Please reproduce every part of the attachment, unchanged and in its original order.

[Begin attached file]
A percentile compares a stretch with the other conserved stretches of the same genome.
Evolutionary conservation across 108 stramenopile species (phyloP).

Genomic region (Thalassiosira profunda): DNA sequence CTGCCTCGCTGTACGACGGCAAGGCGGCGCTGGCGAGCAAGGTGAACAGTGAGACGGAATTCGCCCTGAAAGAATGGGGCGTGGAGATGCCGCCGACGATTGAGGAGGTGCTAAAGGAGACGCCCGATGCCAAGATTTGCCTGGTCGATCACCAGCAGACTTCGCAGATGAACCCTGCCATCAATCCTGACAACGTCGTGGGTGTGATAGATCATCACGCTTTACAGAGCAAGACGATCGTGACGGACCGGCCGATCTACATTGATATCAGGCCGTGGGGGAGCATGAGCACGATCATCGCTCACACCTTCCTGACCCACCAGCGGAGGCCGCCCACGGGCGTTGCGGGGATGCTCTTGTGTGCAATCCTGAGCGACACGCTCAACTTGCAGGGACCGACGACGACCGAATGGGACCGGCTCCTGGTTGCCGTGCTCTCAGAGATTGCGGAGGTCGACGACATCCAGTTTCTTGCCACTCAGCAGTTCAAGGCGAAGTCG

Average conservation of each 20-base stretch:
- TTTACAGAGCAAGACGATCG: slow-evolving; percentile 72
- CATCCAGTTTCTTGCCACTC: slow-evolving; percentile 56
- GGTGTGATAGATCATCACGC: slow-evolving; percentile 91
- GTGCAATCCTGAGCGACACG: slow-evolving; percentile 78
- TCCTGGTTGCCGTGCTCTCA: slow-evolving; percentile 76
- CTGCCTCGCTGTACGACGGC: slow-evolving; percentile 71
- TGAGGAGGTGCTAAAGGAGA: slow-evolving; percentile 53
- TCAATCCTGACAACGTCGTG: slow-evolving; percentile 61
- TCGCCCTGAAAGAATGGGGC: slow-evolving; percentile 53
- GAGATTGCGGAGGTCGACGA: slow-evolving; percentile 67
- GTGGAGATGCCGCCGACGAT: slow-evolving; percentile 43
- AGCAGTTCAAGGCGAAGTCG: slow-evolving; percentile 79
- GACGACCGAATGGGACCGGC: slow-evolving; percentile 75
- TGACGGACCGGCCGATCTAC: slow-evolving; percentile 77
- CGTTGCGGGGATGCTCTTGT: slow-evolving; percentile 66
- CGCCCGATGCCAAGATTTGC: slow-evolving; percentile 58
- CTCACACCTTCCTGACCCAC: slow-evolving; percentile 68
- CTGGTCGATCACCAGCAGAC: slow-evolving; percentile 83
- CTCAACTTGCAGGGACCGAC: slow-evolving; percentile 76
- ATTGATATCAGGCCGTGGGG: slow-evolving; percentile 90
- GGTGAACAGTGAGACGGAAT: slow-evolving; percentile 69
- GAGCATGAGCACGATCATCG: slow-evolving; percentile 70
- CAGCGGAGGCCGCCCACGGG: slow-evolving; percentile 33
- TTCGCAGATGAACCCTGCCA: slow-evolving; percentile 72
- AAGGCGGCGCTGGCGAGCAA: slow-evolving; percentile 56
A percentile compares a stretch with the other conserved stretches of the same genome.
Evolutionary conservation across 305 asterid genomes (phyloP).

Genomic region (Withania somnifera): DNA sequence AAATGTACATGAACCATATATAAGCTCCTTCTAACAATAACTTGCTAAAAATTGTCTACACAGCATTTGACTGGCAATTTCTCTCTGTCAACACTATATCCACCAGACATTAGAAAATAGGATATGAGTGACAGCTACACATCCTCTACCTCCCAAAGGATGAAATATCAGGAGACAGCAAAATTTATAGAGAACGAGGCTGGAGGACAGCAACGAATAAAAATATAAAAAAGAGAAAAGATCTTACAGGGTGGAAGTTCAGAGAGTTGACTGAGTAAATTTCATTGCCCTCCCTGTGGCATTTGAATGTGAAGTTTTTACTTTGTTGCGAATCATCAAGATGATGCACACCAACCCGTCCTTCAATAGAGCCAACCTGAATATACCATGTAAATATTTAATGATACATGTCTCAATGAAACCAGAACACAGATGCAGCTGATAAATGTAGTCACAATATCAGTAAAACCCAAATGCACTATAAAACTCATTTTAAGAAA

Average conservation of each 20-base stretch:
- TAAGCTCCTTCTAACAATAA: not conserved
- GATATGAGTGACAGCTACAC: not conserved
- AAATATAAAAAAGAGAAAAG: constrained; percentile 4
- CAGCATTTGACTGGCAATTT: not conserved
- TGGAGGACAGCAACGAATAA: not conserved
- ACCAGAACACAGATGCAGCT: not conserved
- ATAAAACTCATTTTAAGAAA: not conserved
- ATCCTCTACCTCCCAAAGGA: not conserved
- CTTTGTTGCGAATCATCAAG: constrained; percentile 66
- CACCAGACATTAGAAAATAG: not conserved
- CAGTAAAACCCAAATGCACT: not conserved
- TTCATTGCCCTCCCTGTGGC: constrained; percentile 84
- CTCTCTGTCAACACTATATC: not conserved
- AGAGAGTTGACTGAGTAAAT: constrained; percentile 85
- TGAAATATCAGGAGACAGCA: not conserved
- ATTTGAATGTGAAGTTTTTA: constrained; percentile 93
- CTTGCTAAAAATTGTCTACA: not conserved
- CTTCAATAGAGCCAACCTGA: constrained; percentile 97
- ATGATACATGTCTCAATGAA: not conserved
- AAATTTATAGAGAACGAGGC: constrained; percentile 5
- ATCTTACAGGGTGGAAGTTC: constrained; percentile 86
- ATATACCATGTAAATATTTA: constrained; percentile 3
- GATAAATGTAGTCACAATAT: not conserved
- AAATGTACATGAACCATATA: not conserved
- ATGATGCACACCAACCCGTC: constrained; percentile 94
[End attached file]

A percentile compares a stretch with the other conserved stretches of the same genome.
Evolutionary conservation across 108 stramenopile species (phyloP).

Genomic region (Thalassiosira profunda): DNA sequence CTGCCTCGCTGTACGACGGCAAGGCGGCGCTGGCGAGCAAGGTGAACAGTGAGACGGAATTCGCCCTGAAAGAATGGGGCGTGGAGATGCCGCCGACGATTGAGGAGGTGCTAAAGGAGACGCCCGATGCCAAGATTTGCCTGGTCGATCACCAGCAGACTTCGCAGATGAACCCTGCCATCAATCCTGACAACGTCGTGGGTGTGATAGATCATCACGCTTTACAGAGCAAGACGATCGTGACGGACCGGCCGATCTACATTGATATCAGGCCGTGGGGGAGCATGAGCACGATCATCGCTCACACCTTCCTGACCCACCAGCGGAGGCCGCCCACGGGCGTTGCGGGGATGCTCTTGTGTGCAATCCTGAGCGACACGCTCAACTTGCAGGGACCGACGACGACCGAATGGGACCGGCTCCTGGTTGCCGTGCTCTCAGAGATTGCGGAGGTCGACGACATCCAGTTTCTTGCCACTCAGCAGTTCAAGGCGAAGTCG

Average conservation of each 20-base stretch:
- TTTACAGAGCAAGACGATCG: slow-evolving; percentile 72
- CATCCAGTTTCTTGCCACTC: slow-evolving; percentile 56
- GGTGTGATAGATCATCACGC: slow-evolving; percentile 91
- GTGCAATCCTGAGCGACACG: slow-evolving; percentile 78
- TCCTGGTTGCCGTGCTCTCA: slow-evolving; percentile 76
- CTGCCTCGCTGTACGACGGC: slow-evolving; percentile 71
- TGAGGAGGTGCTAAAGGAGA: slow-evolving; percentile 53
- TCAATCCTGACAACGTCGTG: slow-evolving; percentile 61
- TCGCCCTGAAAGAATGGGGC: slow-evolving; percentile 53
- GAGATTGCGGAGGTCGACGA: slow-evolving; percentile 67
- GTGGAGATGCCGCCGACGAT: slow-evolving; percentile 43
- AGCAGTTCAAGGCGAAGTCG: slow-evolving; percentile 79
- GACGACCGAATGGGACCGGC: slow-evolving; percentile 75
- TGACGGACCGGCCGATCTAC: slow-evolving; percentile 77
- CGTTGCGGGGATGCTCTTGT: slow-evolving; percentile 66
- CGCCCGATGCCAAGATTTGC: slow-evolving; percentile 58
- CTCACACCTTCCTGACCCAC: slow-evolving; percentile 68
- CTGGTCGATCACCAGCAGAC: slow-evolving; percentile 83
- CTCAACTTGCAGGGACCGAC: slow-evolving; percentile 76
- ATTGATATCAGGCCGTGGGG: slow-evolving; percentile 90
- GGTGAACAGTGAGACGGAAT: slow-evolving; percentile 69
- GAGCATGAGCACGATCATCG: slow-evolving; percentile 70
- CAGCGGAGGCCGCCCACGGG: slow-evolving; percentile 33
- TTCGCAGATGAACCCTGCCA: slow-evolving; percentile 72
- AAGGCGGCGCTGGCGAGCAA: slow-evolving; percentile 56
A percentile compares a stretch with the other conserved stretches of the same genome.
Evolutionary conservation across 305 asterid genomes (phyloP).

Genomic region (Withania somnifera): DNA sequence AAATGTACATGAACCATATATAAGCTCCTTCTAACAATAACTTGCTAAAAATTGTCTACACAGCATTTGACTGGCAATTTCTCTCTGTCAACACTATATCCACCAGACATTAGAAAATAGGATATGAGTGACAGCTACACATCCTCTACCTCCCAAAGGATGAAATATCAGGAGACAGCAAAATTTATAGAGAACGAGGCTGGAGGACAGCAACGAATAAAAATATAAAAAAGAGAAAAGATCTTACAGGGTGGAAGTTCAGAGAGTTGACTGAGTAAATTTCATTGCCCTCCCTGTGGCATTTGAATGTGAAGTTTTTACTTTGTTGCGAATCATCAAGATGATGCACACCAACCCGTCCTTCAATAGAGCCAACCTGAATATACCATGTAAATATTTAATGATACATGTCTCAATGAAACCAGAACACAGATGCAGCTGATAAATGTAGTCACAATATCAGTAAAACCCAAATGCACTATAAAACTCATTTTAAGAAA

Average conservation of each 20-base stretch:
- TAAGCTCCTTCTAACAATAA: not conserved
- GATATGAGTGACAGCTACAC: not conserved
- AAATATAAAAAAGAGAAAAG: constrained; percentile 4
- CAGCATTTGACTGGCAATTT: not conserved
- TGGAGGACAGCAACGAATAA: not conserved
- ACCAGAACACAGATGCAGCT: not conserved
- ATAAAACTCATTTTAAGAAA: not conserved
- ATCCTCTACCTCCCAAAGGA: not conserved
- CTTTGTTGCGAATCATCAAG: constrained; percentile 66
- CACCAGACATTAGAAAATAG: not conserved
- CAGTAAAACCCAAATGCACT: not conserved
- TTCATTGCCCTCCCTGTGGC: constrained; percentile 84
- CTCTCTGTCAACACTATATC: not conserved
- AGAGAGTTGACTGAGTAAAT: constrained; percentile 85
- TGAAATATCAGGAGACAGCA: not conserved
- ATTTGAATGTGAAGTTTTTA: constrained; percentile 93
- CTTGCTAAAAATTGTCTACA: not conserved
- CTTCAATAGAGCCAACCTGA: constrained; percentile 97
- ATGATACATGTCTCAATGAA: not conserved
- AAATTTATAGAGAACGAGGC: constrained; percentile 5
- ATCTTACAGGGTGGAAGTTC: constrained; percentile 86
- ATATACCATGTAAATATTTA: constrained; percentile 3
- GATAAATGTAGTCACAATAT: not conserved
- AAATGTACATGAACCATATA: not conserved
- ATGATGCACACCAACCCGTC: constrained; percentile 94